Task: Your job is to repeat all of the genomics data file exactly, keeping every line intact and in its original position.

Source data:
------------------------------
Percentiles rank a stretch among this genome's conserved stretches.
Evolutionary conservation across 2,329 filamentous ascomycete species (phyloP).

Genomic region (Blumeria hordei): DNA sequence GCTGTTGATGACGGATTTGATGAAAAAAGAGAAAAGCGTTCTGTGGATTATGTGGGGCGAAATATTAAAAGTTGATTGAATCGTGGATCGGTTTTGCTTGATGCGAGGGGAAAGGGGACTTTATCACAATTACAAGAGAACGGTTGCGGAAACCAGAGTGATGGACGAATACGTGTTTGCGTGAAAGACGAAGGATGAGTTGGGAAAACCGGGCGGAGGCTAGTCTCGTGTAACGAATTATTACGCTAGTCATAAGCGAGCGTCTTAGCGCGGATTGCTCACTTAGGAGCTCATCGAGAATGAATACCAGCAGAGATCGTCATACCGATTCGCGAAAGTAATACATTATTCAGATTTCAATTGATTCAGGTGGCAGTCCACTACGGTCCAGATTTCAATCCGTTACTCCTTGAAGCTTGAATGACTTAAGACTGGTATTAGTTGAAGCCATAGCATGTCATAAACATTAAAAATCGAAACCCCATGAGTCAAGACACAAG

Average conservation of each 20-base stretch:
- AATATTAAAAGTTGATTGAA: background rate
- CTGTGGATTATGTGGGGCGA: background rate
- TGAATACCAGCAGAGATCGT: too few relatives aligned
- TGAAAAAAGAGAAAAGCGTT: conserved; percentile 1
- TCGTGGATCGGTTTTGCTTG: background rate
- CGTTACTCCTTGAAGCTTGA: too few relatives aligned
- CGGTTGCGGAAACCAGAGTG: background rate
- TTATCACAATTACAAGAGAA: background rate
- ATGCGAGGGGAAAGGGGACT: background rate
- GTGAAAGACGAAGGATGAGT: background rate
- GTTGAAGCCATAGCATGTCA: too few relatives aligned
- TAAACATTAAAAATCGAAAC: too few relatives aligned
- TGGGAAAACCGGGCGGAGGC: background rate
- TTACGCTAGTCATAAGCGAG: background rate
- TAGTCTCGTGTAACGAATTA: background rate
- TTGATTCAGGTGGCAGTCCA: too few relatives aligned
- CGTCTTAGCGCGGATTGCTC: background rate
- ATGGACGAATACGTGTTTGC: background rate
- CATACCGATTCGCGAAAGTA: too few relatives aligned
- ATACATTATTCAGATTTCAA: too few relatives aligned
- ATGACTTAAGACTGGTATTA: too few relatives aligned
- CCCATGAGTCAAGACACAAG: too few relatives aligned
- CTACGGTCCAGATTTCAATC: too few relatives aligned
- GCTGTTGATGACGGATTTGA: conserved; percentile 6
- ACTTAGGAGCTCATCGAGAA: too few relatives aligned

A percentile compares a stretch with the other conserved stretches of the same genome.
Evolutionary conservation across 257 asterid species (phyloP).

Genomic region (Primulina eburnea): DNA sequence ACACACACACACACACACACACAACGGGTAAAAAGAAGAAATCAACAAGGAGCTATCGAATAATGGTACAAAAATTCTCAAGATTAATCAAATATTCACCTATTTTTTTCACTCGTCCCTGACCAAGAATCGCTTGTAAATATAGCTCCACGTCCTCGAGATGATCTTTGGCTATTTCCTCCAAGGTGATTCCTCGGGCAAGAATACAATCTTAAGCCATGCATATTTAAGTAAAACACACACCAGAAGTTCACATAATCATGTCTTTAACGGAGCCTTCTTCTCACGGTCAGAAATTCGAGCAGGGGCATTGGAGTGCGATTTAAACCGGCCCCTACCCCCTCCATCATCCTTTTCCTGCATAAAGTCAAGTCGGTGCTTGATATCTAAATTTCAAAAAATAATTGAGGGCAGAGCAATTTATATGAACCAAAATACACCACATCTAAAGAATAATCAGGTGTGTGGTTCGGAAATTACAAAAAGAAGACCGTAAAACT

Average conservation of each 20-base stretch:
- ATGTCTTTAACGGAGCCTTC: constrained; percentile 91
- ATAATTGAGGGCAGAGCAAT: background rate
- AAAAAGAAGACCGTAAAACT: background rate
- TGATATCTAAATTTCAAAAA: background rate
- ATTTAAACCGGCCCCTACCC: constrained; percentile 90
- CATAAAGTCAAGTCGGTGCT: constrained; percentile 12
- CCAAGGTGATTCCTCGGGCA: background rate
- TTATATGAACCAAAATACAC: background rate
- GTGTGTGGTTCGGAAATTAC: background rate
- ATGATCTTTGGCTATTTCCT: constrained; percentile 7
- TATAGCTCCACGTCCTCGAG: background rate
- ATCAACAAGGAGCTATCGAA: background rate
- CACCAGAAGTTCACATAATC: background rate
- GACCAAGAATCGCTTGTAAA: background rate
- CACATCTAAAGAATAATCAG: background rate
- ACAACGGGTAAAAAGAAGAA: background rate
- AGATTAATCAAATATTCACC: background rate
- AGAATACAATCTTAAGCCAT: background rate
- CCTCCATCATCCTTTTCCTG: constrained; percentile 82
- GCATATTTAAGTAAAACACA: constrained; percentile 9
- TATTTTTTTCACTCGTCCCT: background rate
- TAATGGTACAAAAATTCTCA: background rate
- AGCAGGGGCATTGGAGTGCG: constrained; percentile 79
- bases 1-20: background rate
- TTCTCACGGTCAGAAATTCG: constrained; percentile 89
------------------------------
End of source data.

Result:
Percentiles rank a stretch among this genome's conserved stretches.
Evolutionary conservation across 2,329 filamentous ascomycete species (phyloP).

Genomic region (Blumeria hordei): DNA sequence GCTGTTGATGACGGATTTGATGAAAAAAGAGAAAAGCGTTCTGTGGATTATGTGGGGCGAAATATTAAAAGTTGATTGAATCGTGGATCGGTTTTGCTTGATGCGAGGGGAAAGGGGACTTTATCACAATTACAAGAGAACGGTTGCGGAAACCAGAGTGATGGACGAATACGTGTTTGCGTGAAAGACGAAGGATGAGTTGGGAAAACCGGGCGGAGGCTAGTCTCGTGTAACGAATTATTACGCTAGTCATAAGCGAGCGTCTTAGCGCGGATTGCTCACTTAGGAGCTCATCGAGAATGAATACCAGCAGAGATCGTCATACCGATTCGCGAAAGTAATACATTATTCAGATTTCAATTGATTCAGGTGGCAGTCCACTACGGTCCAGATTTCAATCCGTTACTCCTTGAAGCTTGAATGACTTAAGACTGGTATTAGTTGAAGCCATAGCATGTCATAAACATTAAAAATCGAAACCCCATGAGTCAAGACACAAG

Average conservation of each 20-base stretch:
- AATATTAAAAGTTGATTGAA: background rate
- CTGTGGATTATGTGGGGCGA: background rate
- TGAATACCAGCAGAGATCGT: too few relatives aligned
- TGAAAAAAGAGAAAAGCGTT: conserved; percentile 1
- TCGTGGATCGGTTTTGCTTG: background rate
- CGTTACTCCTTGAAGCTTGA: too few relatives aligned
- CGGTTGCGGAAACCAGAGTG: background rate
- TTATCACAATTACAAGAGAA: background rate
- ATGCGAGGGGAAAGGGGACT: background rate
- GTGAAAGACGAAGGATGAGT: background rate
- GTTGAAGCCATAGCATGTCA: too few relatives aligned
- TAAACATTAAAAATCGAAAC: too few relatives aligned
- TGGGAAAACCGGGCGGAGGC: background rate
- TTACGCTAGTCATAAGCGAG: background rate
- TAGTCTCGTGTAACGAATTA: background rate
- TTGATTCAGGTGGCAGTCCA: too few relatives aligned
- CGTCTTAGCGCGGATTGCTC: background rate
- ATGGACGAATACGTGTTTGC: background rate
- CATACCGATTCGCGAAAGTA: too few relatives aligned
- ATACATTATTCAGATTTCAA: too few relatives aligned
- ATGACTTAAGACTGGTATTA: too few relatives aligned
- CCCATGAGTCAAGACACAAG: too few relatives aligned
- CTACGGTCCAGATTTCAATC: too few relatives aligned
- GCTGTTGATGACGGATTTGA: conserved; percentile 6
- ACTTAGGAGCTCATCGAGAA: too few relatives aligned

A percentile compares a stretch with the other conserved stretches of the same genome.
Evolutionary conservation across 257 asterid species (phyloP).

Genomic region (Primulina eburnea): DNA sequence ACACACACACACACACACACACAACGGGTAAAAAGAAGAAATCAACAAGGAGCTATCGAATAATGGTACAAAAATTCTCAAGATTAATCAAATATTCACCTATTTTTTTCACTCGTCCCTGACCAAGAATCGCTTGTAAATATAGCTCCACGTCCTCGAGATGATCTTTGGCTATTTCCTCCAAGGTGATTCCTCGGGCAAGAATACAATCTTAAGCCATGCATATTTAAGTAAAACACACACCAGAAGTTCACATAATCATGTCTTTAACGGAGCCTTCTTCTCACGGTCAGAAATTCGAGCAGGGGCATTGGAGTGCGATTTAAACCGGCCCCTACCCCCTCCATCATCCTTTTCCTGCATAAAGTCAAGTCGGTGCTTGATATCTAAATTTCAAAAAATAATTGAGGGCAGAGCAATTTATATGAACCAAAATACACCACATCTAAAGAATAATCAGGTGTGTGGTTCGGAAATTACAAAAAGAAGACCGTAAAACT

Average conservation of each 20-base stretch:
- ATGTCTTTAACGGAGCCTTC: constrained; percentile 91
- ATAATTGAGGGCAGAGCAAT: background rate
- AAAAAGAAGACCGTAAAACT: background rate
- TGATATCTAAATTTCAAAAA: background rate
- ATTTAAACCGGCCCCTACCC: constrained; percentile 90
- CATAAAGTCAAGTCGGTGCT: constrained; percentile 12
- CCAAGGTGATTCCTCGGGCA: background rate
- TTATATGAACCAAAATACAC: background rate
- GTGTGTGGTTCGGAAATTAC: background rate
- ATGATCTTTGGCTATTTCCT: constrained; percentile 7
- TATAGCTCCACGTCCTCGAG: background rate
- ATCAACAAGGAGCTATCGAA: background rate
- CACCAGAAGTTCACATAATC: background rate
- GACCAAGAATCGCTTGTAAA: background rate
- CACATCTAAAGAATAATCAG: background rate
- ACAACGGGTAAAAAGAAGAA: background rate
- AGATTAATCAAATATTCACC: background rate
- AGAATACAATCTTAAGCCAT: background rate
- CCTCCATCATCCTTTTCCTG: constrained; percentile 82
- GCATATTTAAGTAAAACACA: constrained; percentile 9
- TATTTTTTTCACTCGTCCCT: background rate
- TAATGGTACAAAAATTCTCA: background rate
- AGCAGGGGCATTGGAGTGCG: constrained; percentile 79
- bases 1-20: background rate
- TTCTCACGGTCAGAAATTCG: constrained; percentile 89